Refer to the DecisionTree Python docs and DecisionTreeModel Python docs for more details on the API.

from pyspark.mllib.tree import DecisionTree, DecisionTreeModel
from pyspark.mllib.util import MLUtils

# Load and parse the data file into an RDD of LabeledPoint.
# Split the data into training and test sets (30% held out for testing)
(trainingData, testData) = data.randomSplit([0.7, 0.3])

# Train a DecisionTree model.
#  Empty categoricalFeaturesInfo indicates all features are continuous.
model = DecisionTree.trainClassifier(trainingData, numClasses=2, categoricalFeaturesInfo={},
impurity='gini', maxDepth=5, maxBins=32)

# Evaluate model on test instances and compute test error
predictions = model.predict(testData.map(lambda x: x.features))
labelsAndPredictions = testData.map(lambda lp: lp.label).zip(predictions)
testErr = labelsAndPredictions.filter(
lambda lp: lp[0] != lp[1]).count() / float(testData.count())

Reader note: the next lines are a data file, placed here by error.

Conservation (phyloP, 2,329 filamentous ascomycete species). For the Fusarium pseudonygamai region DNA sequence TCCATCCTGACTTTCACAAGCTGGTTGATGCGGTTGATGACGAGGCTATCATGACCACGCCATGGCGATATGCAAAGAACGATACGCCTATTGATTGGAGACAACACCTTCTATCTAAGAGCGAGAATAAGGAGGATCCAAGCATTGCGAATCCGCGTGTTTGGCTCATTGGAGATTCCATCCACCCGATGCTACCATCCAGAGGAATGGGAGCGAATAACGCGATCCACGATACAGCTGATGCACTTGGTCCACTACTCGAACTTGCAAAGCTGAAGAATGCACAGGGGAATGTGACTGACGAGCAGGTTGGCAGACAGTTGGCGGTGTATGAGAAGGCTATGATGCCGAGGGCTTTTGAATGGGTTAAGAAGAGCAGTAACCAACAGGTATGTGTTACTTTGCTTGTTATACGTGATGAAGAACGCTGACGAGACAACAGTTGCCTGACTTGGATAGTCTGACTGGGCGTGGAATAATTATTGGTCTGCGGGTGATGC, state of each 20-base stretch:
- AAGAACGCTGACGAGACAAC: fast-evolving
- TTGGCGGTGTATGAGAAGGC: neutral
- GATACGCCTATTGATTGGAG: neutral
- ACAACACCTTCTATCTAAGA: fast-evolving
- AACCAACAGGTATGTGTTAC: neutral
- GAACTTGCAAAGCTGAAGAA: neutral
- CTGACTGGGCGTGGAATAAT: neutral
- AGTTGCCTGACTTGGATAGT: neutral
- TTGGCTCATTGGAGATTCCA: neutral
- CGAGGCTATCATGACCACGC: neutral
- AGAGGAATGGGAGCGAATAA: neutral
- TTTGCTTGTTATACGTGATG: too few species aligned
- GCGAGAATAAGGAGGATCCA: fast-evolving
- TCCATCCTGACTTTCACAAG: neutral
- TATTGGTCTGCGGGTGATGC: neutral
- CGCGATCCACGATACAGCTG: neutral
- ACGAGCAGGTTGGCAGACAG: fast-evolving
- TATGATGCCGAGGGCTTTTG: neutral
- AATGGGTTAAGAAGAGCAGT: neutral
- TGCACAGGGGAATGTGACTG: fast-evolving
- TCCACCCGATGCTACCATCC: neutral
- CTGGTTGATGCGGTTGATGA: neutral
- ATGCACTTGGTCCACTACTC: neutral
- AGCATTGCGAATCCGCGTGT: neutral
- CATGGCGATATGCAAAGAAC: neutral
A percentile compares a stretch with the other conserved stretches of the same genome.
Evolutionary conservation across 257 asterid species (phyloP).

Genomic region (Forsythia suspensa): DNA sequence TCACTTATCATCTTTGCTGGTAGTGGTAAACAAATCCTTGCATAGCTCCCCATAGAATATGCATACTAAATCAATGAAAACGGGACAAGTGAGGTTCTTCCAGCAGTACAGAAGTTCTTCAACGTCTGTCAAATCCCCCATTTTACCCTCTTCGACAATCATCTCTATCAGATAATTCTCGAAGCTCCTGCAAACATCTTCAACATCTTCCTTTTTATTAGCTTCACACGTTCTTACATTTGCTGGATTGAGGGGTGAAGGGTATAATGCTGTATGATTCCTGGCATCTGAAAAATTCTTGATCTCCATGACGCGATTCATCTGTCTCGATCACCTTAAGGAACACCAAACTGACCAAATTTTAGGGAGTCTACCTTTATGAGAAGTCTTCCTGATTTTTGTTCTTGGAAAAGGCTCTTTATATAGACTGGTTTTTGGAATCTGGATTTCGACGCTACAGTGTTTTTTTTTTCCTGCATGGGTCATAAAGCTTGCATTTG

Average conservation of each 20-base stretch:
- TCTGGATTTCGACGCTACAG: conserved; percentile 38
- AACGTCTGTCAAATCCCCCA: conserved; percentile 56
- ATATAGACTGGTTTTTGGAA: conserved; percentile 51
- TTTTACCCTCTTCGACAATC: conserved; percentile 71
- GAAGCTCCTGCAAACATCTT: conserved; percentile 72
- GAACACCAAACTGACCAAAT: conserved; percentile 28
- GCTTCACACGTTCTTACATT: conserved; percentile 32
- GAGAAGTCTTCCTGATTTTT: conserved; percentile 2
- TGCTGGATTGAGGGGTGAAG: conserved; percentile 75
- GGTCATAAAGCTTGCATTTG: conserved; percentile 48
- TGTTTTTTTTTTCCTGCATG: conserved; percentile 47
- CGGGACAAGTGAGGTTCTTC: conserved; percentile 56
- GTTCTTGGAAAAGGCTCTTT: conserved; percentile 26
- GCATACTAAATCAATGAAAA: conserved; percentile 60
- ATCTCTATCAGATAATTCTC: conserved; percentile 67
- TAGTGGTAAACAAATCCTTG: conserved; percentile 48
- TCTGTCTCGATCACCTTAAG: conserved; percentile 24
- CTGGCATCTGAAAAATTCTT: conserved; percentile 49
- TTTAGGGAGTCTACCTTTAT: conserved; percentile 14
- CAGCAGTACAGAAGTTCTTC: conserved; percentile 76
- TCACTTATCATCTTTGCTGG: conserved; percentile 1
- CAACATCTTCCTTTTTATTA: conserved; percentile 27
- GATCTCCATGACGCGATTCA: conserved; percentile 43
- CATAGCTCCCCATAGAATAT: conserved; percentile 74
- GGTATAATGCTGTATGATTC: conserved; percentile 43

print('Test Error = ' + str(testErr))
print('Learned classification tree model:')
print(model.toDebugString())

model.save(sc, "target/tmp/myDecisionTreeClassificationModel")
Find full example code at "examples/src/main/python/mllib/decision_tree_classification_example.py" in the Spark repo.

### Regression

The example below demonstrates how to load a LIBSVM data file, parse it as an RDD of LabeledPoint and then perform regression using a decision tree with variance as an impurity measure and a maximum tree depth of 5. The Mean Squared Error (MSE) is computed at the end to evaluate goodness of fit.

Refer to the DecisionTree Scala docs and DecisionTreeModel Scala docs for details on the API.

import org.apache.spark.mllib.tree.DecisionTree
import org.apache.spark.mllib.tree.model.DecisionTreeModel
import org.apache.spark.mllib.util.MLUtils

// Load and parse the data file.